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What is a Price-to-Book (P/B) ratio?

What is a Price-to-Book (P/B) ratio?

A Price-to-Book (P/B) ratio can help you determine whether a company is undervalued or overvalued. Read more to find out how it works.

11th September 2019

What is it?

A Price-to-Book (P/B) ratio is a financial metric used to compare a company’s market price to its book value. It shows whether the company’s stock price is undervalued or overvalued.


There are 2 components needed to calculate the P/B ratio. They are:

  • Market value
  • Book value

The market value (MV) refers to the market capitalization of the company. You can calculate it by multiplying the number of shares with its share price.

The book value (BV) refers to the net assets of the company. This means it is the value of the company after it has sold all of its assets and paid off all of its liabilities. You can calculate it by subtracting a company’s total assets minus its intangible assets and liabilities.


You can calculate the P/B ratio using the following formulas below. Both will result in the same result.

P/B ratio = market price / book value

P/B ratio = market price per share / book value per share

The market price per share is the share price listed on the ASX whereas the book value per share is the total assets minus total liabilities divided by the number of shares.


Qantas has a market price per share of 6.18 AUD and a book value per share of 2.14 AUD. This means that its P/B ratio is 2.89. We get this number by dividing the market price per share with its book value per share.

All of these information’s are provided already on the ASX website, but it is important for you to understand the components to know what the ratios mean.

What the ratios mean

Essentially, P/B ratio reflects the value that market participants attach to the company’s equity relative to its book value equity. This means that investors use this ratio to compare the true value of the company (book value) and investor speculation (market value). This is mainly because market value is driven by how the investors speculate the company will perform whereas the book value is the net assets of the company, how much it is actually worth.

Generally, if a P/B ratio is above 1, it indicates that investors are willing to pay more than its actually worth. This may be because investors think the company has healthy financial prospects but it also may mean that a company is overvalued. If a P/B ratio is below, it indicates that the company’s share price is selling for less than its actually worth which This means that the company is undervalued.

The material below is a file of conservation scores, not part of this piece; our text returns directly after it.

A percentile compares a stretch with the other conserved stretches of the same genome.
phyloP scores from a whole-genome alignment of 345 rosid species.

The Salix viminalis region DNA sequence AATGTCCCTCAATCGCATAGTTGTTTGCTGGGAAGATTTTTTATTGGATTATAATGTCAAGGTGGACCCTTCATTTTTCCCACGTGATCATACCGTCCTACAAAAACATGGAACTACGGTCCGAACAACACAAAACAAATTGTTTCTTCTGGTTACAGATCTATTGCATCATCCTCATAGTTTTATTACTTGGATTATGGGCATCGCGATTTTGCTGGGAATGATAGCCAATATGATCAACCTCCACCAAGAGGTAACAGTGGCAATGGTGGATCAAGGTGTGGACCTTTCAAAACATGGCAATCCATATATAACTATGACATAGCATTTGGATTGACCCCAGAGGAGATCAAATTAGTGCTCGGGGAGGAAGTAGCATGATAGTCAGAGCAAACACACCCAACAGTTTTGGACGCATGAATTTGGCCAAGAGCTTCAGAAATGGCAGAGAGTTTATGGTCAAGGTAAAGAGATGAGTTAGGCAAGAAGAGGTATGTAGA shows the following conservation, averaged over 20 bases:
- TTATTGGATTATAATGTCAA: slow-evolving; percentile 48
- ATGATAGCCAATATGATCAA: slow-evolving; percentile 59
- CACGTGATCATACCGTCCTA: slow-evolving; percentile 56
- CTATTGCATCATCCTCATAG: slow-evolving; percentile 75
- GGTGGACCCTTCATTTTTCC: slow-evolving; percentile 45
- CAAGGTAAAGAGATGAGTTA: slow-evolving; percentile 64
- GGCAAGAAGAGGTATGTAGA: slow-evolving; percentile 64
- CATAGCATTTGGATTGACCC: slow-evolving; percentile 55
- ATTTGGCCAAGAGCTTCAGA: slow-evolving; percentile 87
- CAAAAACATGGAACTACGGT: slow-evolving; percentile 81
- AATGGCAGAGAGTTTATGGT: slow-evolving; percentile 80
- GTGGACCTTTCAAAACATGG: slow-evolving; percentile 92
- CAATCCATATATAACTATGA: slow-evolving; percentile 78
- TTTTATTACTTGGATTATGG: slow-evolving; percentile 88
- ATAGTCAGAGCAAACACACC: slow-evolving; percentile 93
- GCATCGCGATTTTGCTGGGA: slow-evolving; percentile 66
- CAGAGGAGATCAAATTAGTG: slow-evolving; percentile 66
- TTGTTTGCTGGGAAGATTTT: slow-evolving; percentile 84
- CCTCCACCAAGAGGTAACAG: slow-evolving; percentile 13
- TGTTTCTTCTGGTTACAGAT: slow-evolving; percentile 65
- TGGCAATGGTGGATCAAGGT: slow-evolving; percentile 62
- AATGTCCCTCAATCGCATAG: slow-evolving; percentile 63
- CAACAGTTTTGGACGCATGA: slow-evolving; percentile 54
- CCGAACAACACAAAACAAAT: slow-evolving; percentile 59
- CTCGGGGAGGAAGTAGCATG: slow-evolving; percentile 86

Relevant only to capital-intensive companies

Accounting principles do not recognize intangible assets such as goodwill, patents, brand awareness, intellectual capital, etc. This means that the book value of a company does not take into account these variables. As a result, the P/B ratio is useless for companies such as Google, Facebook, Microsoft, Apple, etc. This is because most of these tech company’s intangible assets are worth more than their assets in the balance sheet. You can find out about intangible assets here.

On the other hand, the ratio is relevant to companies that has lots of investments in tangible assets.

Different accounting standards

The purpose of a P/B ratio is to determine whether a company is undervalued or overvalued relative to its industry players. As a result, this means that if the company uses different accounting standards, this means that the book value and subsequent P/B ratio will not be comparable.


Stock prices tend to increase based on how much people are willing to pay. This depends on what people think the company will do in the future. As a result, some stock prices can be said to be artificially inflated. The P/B ratio allows you to compare the actual value of the company with how much people think the company is worth. Subsequently, if you want further advice on how the P/B ratio works, it is worth speaking to a business lawyer.

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Ryan Tjahjono

Ryan currently works in the content team as a Legal Intern for Lawpath. He is in his third year of a Bachelor of Law and Business degree at UTS.